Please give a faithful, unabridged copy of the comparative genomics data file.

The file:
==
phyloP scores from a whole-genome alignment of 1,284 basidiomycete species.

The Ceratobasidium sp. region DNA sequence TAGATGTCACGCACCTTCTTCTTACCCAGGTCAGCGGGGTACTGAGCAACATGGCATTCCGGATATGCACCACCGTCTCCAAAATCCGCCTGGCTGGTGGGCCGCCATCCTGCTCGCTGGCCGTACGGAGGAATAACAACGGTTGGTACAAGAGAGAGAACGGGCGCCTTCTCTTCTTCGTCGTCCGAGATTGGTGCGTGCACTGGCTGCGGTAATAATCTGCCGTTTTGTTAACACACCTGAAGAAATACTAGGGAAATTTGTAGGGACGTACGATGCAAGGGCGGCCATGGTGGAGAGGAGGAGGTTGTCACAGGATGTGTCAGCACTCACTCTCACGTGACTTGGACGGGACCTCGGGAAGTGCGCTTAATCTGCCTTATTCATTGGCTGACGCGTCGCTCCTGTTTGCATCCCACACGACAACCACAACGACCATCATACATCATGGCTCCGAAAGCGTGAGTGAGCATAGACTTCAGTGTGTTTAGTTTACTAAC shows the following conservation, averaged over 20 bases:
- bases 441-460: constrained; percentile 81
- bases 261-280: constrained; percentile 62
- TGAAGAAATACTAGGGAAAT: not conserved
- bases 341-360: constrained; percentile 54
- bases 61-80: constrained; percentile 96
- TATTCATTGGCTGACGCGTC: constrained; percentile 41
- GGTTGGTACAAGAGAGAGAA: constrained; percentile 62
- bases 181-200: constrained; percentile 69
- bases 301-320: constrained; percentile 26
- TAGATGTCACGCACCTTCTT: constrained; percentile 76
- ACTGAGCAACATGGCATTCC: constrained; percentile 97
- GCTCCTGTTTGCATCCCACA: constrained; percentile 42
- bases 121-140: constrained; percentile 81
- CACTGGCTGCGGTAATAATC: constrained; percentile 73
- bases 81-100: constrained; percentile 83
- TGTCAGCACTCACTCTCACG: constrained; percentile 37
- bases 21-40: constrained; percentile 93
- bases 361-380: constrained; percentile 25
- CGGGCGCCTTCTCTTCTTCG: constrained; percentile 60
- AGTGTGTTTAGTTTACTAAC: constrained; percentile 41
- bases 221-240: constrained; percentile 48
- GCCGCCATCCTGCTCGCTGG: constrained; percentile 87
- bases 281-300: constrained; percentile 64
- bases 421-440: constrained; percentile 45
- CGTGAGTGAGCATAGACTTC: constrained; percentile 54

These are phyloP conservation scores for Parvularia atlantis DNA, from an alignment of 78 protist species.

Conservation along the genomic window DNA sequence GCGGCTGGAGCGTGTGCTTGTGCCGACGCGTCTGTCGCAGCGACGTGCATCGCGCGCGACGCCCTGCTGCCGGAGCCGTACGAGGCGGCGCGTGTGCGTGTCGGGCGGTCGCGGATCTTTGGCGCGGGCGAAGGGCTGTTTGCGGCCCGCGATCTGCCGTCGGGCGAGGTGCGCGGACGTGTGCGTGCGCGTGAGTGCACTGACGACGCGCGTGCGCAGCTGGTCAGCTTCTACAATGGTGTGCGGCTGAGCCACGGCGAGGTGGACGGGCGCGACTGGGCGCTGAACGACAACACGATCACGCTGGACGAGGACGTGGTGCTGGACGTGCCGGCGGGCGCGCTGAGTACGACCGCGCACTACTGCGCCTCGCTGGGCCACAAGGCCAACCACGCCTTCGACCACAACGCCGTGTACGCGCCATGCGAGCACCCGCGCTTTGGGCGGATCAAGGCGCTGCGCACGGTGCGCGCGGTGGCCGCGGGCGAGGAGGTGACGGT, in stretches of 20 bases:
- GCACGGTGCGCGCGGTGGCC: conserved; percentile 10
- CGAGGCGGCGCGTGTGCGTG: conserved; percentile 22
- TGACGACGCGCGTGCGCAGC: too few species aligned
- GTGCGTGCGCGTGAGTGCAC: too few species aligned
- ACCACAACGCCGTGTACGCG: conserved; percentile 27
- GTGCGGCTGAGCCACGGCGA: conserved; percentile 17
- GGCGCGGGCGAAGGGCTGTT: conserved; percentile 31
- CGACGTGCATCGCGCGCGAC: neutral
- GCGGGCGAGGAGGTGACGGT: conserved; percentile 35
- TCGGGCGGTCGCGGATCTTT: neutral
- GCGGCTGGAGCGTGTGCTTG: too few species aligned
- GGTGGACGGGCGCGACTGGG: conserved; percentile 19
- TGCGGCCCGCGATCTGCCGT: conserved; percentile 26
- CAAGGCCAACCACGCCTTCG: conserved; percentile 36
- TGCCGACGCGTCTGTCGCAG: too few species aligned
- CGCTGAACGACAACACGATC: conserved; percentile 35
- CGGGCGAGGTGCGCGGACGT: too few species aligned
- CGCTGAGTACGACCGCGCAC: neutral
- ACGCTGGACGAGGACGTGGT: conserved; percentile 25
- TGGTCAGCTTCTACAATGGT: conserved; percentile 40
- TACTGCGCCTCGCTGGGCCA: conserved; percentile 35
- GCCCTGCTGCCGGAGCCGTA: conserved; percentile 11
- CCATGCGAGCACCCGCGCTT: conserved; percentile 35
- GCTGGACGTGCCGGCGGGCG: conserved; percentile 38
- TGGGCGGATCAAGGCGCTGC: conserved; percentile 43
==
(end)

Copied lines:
phyloP scores from a whole-genome alignment of 1,284 basidiomycete species.

The Ceratobasidium sp. region DNA sequence TAGATGTCACGCACCTTCTTCTTACCCAGGTCAGCGGGGTACTGAGCAACATGGCATTCCGGATATGCACCACCGTCTCCAAAATCCGCCTGGCTGGTGGGCCGCCATCCTGCTCGCTGGCCGTACGGAGGAATAACAACGGTTGGTACAAGAGAGAGAACGGGCGCCTTCTCTTCTTCGTCGTCCGAGATTGGTGCGTGCACTGGCTGCGGTAATAATCTGCCGTTTTGTTAACACACCTGAAGAAATACTAGGGAAATTTGTAGGGACGTACGATGCAAGGGCGGCCATGGTGGAGAGGAGGAGGTTGTCACAGGATGTGTCAGCACTCACTCTCACGTGACTTGGACGGGACCTCGGGAAGTGCGCTTAATCTGCCTTATTCATTGGCTGACGCGTCGCTCCTGTTTGCATCCCACACGACAACCACAACGACCATCATACATCATGGCTCCGAAAGCGTGAGTGAGCATAGACTTCAGTGTGTTTAGTTTACTAAC shows the following conservation, averaged over 20 bases:
- bases 441-460: constrained; percentile 81
- bases 261-280: constrained; percentile 62
- TGAAGAAATACTAGGGAAAT: not conserved
- bases 341-360: constrained; percentile 54
- bases 61-80: constrained; percentile 96
- TATTCATTGGCTGACGCGTC: constrained; percentile 41
- GGTTGGTACAAGAGAGAGAA: constrained; percentile 62
- bases 181-200: constrained; percentile 69
- bases 301-320: constrained; percentile 26
- TAGATGTCACGCACCTTCTT: constrained; percentile 76
- ACTGAGCAACATGGCATTCC: constrained; percentile 97
- GCTCCTGTTTGCATCCCACA: constrained; percentile 42
- bases 121-140: constrained; percentile 81
- CACTGGCTGCGGTAATAATC: constrained; percentile 73
- bases 81-100: constrained; percentile 83
- TGTCAGCACTCACTCTCACG: constrained; percentile 37
- bases 21-40: constrained; percentile 93
- bases 361-380: constrained; percentile 25
- CGGGCGCCTTCTCTTCTTCG: constrained; percentile 60
- AGTGTGTTTAGTTTACTAAC: constrained; percentile 41
- bases 221-240: constrained; percentile 48
- GCCGCCATCCTGCTCGCTGG: constrained; percentile 87
- bases 281-300: constrained; percentile 64
- bases 421-440: constrained; percentile 45
- CGTGAGTGAGCATAGACTTC: constrained; percentile 54

These are phyloP conservation scores for Parvularia atlantis DNA, from an alignment of 78 protist species.

Conservation along the genomic window DNA sequence GCGGCTGGAGCGTGTGCTTGTGCCGACGCGTCTGTCGCAGCGACGTGCATCGCGCGCGACGCCCTGCTGCCGGAGCCGTACGAGGCGGCGCGTGTGCGTGTCGGGCGGTCGCGGATCTTTGGCGCGGGCGAAGGGCTGTTTGCGGCCCGCGATCTGCCGTCGGGCGAGGTGCGCGGACGTGTGCGTGCGCGTGAGTGCACTGACGACGCGCGTGCGCAGCTGGTCAGCTTCTACAATGGTGTGCGGCTGAGCCACGGCGAGGTGGACGGGCGCGACTGGGCGCTGAACGACAACACGATCACGCTGGACGAGGACGTGGTGCTGGACGTGCCGGCGGGCGCGCTGAGTACGACCGCGCACTACTGCGCCTCGCTGGGCCACAAGGCCAACCACGCCTTCGACCACAACGCCGTGTACGCGCCATGCGAGCACCCGCGCTTTGGGCGGATCAAGGCGCTGCGCACGGTGCGCGCGGTGGCCGCGGGCGAGGAGGTGACGGT, in stretches of 20 bases:
- GCACGGTGCGCGCGGTGGCC: conserved; percentile 10
- CGAGGCGGCGCGTGTGCGTG: conserved; percentile 22
- TGACGACGCGCGTGCGCAGC: too few species aligned
- GTGCGTGCGCGTGAGTGCAC: too few species aligned
- ACCACAACGCCGTGTACGCG: conserved; percentile 27
- GTGCGGCTGAGCCACGGCGA: conserved; percentile 17
- GGCGCGGGCGAAGGGCTGTT: conserved; percentile 31
- CGACGTGCATCGCGCGCGAC: neutral
- GCGGGCGAGGAGGTGACGGT: conserved; percentile 35
- TCGGGCGGTCGCGGATCTTT: neutral
- GCGGCTGGAGCGTGTGCTTG: too few species aligned
- GGTGGACGGGCGCGACTGGG: conserved; percentile 19
- TGCGGCCCGCGATCTGCCGT: conserved; percentile 26
- CAAGGCCAACCACGCCTTCG: conserved; percentile 36
- TGCCGACGCGTCTGTCGCAG: too few species aligned
- CGCTGAACGACAACACGATC: conserved; percentile 35
- CGGGCGAGGTGCGCGGACGT: too few species aligned
- CGCTGAGTACGACCGCGCAC: neutral
- ACGCTGGACGAGGACGTGGT: conserved; percentile 25
- TGGTCAGCTTCTACAATGGT: conserved; percentile 40
- TACTGCGCCTCGCTGGGCCA: conserved; percentile 35
- GCCCTGCTGCCGGAGCCGTA: conserved; percentile 11
- CCATGCGAGCACCCGCGCTT: conserved; percentile 35
- GCTGGACGTGCCGGCGGGCG: conserved; percentile 38
- TGGGCGGATCAAGGCGCTGC: conserved; percentile 43